THE ASHTON TERRITORIALS, 9th BATTALION MANCHESTER REGIMENT
THE ASHTON TERRITORIALS.
THE 9th BATTALION of the MANCHESTER REGIMENT
Army Form E.624, Consent to Service Overseas, signed by Pte. 1575 William Henry Viney on the 1st September 1914 at Bury. William H. Viney served with the battalion in Egypt and at the Dardanelles, he was discharged due to ill health on 17.8.1916.
Original discharge paper belonging to Pte. 1794 William Walton, of the 9th Battalion Manchester Regiment, who enlisted 14th February 1914 and was discharged due to ill health on 10.1.1916. (Certificate courtesy of his grandson, Alan).
Pte.1794 William Walton's Pension papers.
A postcard sent to Mrs. Millar of 2, Rowley St. Dukinfield, by her son, Pte. 1324 JAMES SHAW MILLAR, from Southampton on the10th September 1914, just prior to the 9th Battalion's embarkation on the HMT Aragon bound for Egypt. The message on the reverse can be seen on the Homepage 1914 of this website.
A Christmas Greetings Card, sent to Mrs. Millar by her son, Pte. 1324 JAMES SHAW MILLAR from Cairo in 1914. James S. Millar was killed in action on the 8th August 1915 whilst serving with the 9th Battalion at the Dardanelles. Both postcards are courtesy of Mr. James Shaw Adams, nephew of James Shaw Millar.
The original notification received by Mrs. Case from the Records office at Preston, informing her of her husbands death whilst serving in France. Pte. 351651 JAMES THOMAS CASE, of the 1/5th battalion, and formerly of the 2/9th Ashton Territorials, who resided at 14, Ashton St. Dukinfield Hall, died of wounds on the 2nd September 1918. All items listed belonging to Pte. James T Case are courtesy of his Great grandson, Mr. Gareth Harrison.
A blood stained letter recovered from the pocket of Pte. 351651 James T.Case' tunic.
A Prayer book belonging to Pte. 351651 JAMES THOMAS CASE. This Prayer book was carried by James in his tunic pocket together with some papers. They are blood stained, and bear the bullet hole that killed him. These sad items were returned to his wife after his death.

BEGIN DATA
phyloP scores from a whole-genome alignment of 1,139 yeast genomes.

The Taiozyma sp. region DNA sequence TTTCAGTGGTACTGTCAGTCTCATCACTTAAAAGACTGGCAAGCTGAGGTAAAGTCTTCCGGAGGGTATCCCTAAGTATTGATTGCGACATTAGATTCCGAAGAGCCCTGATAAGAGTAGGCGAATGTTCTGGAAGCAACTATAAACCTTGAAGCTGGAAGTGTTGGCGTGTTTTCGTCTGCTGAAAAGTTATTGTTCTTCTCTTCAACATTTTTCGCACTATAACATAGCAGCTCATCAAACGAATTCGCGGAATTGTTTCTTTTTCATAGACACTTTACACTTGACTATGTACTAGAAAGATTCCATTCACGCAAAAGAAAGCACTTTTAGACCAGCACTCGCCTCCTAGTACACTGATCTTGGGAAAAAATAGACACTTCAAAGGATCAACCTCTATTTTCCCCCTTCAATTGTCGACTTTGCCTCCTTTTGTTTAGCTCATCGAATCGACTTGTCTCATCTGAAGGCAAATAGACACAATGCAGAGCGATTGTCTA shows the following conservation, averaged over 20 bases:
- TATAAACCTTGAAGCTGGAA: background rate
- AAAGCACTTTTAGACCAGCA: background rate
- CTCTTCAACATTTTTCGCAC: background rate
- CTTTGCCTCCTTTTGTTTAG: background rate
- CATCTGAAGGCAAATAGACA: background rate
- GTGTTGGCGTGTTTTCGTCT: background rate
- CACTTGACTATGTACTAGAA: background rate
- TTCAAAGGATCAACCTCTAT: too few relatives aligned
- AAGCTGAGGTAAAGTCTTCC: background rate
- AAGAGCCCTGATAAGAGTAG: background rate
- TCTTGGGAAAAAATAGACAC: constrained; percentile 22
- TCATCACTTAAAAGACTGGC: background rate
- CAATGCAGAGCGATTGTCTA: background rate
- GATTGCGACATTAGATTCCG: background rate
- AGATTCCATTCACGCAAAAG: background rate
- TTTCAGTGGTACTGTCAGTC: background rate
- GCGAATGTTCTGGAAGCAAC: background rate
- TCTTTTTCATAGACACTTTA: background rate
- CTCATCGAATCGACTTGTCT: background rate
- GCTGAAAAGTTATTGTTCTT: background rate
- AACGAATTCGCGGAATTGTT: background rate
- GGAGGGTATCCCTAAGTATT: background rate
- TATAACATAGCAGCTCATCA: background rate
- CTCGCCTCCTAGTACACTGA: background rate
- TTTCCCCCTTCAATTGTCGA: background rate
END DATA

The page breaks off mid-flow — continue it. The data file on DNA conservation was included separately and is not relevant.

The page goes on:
Pictured on the beautiful matchbox holder below is Pte. 350715 Eugene Melia of the 1/9th battalion. Eugene Melia enlisted at Ashton at the outbreak of the war, and volunteered to serve abroad. He was just 19 years of age and the son of George and Mary Melia of 13, Poplar St. Audenshaw. Whilst with the 9th battalion, Eugene had learned the art of semaphore and served as a Signaller. He suffered from the effects of a mustard gas attack but recovered well enough to be transferred to the Labour Corps, where he served as Pte. 649617. Whilst serving in the Labour Corps Eugene spent time guarding the Chinese Labourers of the Corps. At the end of the war Eugene returned home and married his sweetheart, Ada Mallinson, the sister of his friend, Pte. 3371 Frank Mallinson, also of the 9th battalion, who had died through being gassed in France on the 3rd May 1918. Eugene and Ada had four children, Colin, Derick, Norman and Catherine. At the outbreak of WWII, Eugene Melia's service to his country resumed. He became a Voluntary Interceptor, being part of M I 8, he was issued a radio receiver to intercept enemy signals which were then decoded at Bletchley Park. At the end of WWII Eugene resumed his occupation as an engineer, working at Muscamps until his retirement. Eugene Melia passed away in 1964. His service to his country done. The photos of Eugene Melia and Frank Mallinson on this website are courtesy of Eugene Melia's grandson, Mr. David Jones.